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dashboard is an important step for meeting affordable housing goals in the city. we of course represent seniors and people with disabilities and housing is one of our biggest issues. i talk to people literally every single day struggling with affordable housing. i remember in april seeing how much market-rate housing is being built and some of the imbrance in the housing had a we're building and especially as that compares with the people that we know so desperately need housing in san francisco. it would be wonderful not to look at it end of the year or every other year, but as every project is considered to be able to say, wait a minute, maybe there is a problem here. as people have pointed out. of course it's not in a easy to say there is a problem and let's fix it, but to be continually aware of it and to always be on people's radar and say where else can we find resources? maybe we need to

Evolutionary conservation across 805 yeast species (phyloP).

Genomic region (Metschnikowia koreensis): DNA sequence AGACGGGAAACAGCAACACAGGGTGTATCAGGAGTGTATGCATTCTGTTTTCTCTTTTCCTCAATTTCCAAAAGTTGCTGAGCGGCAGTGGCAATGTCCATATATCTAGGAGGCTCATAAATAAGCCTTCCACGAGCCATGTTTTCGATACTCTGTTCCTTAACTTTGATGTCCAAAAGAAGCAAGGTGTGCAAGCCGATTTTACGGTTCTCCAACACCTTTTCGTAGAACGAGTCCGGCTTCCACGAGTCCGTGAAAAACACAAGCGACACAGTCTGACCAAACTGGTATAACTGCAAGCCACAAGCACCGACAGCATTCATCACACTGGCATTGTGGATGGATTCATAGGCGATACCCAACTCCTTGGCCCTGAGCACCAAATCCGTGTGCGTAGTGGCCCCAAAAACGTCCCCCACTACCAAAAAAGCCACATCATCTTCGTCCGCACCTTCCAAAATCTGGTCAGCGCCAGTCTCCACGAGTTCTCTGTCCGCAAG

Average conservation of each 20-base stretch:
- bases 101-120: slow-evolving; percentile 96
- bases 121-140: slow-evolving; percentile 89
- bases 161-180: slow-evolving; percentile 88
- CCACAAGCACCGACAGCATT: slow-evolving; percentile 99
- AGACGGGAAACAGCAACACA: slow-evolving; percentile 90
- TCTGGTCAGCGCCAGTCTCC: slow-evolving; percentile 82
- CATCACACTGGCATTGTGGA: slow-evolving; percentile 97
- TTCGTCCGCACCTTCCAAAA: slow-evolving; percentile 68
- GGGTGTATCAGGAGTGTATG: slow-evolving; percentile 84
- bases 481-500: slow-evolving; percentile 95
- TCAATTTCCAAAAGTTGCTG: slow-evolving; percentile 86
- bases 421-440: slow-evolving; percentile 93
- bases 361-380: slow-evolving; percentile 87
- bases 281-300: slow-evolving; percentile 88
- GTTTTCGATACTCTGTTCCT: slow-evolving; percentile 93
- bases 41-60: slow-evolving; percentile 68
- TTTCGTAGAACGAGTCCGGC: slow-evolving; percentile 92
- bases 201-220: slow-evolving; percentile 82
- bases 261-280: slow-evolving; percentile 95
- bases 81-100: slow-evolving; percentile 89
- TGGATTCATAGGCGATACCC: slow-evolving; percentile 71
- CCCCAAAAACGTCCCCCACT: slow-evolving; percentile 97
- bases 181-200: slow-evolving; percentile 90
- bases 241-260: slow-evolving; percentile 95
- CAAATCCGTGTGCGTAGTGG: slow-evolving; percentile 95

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put this probing on hold a little bit while we look into this other project? let's look at erg that we can possibly do to make sure that we're meeting our affordable housing goals. thank you. >> thank you. is there anyone else from the public that would like to speak? seeing none, public comment is closed. so let me just ask for remarks? supervisor olague? >> i was just wondering if staff or anyone had any additional comments at this point? >> sure. good afternoon, chair mar and supervisors. the planning commission heard this item june 28th. and proposed modifications. and we have worked really closely with supervisor olague's office to look into those modifications. and her office accepted most of all of those modifications. we worked closely together with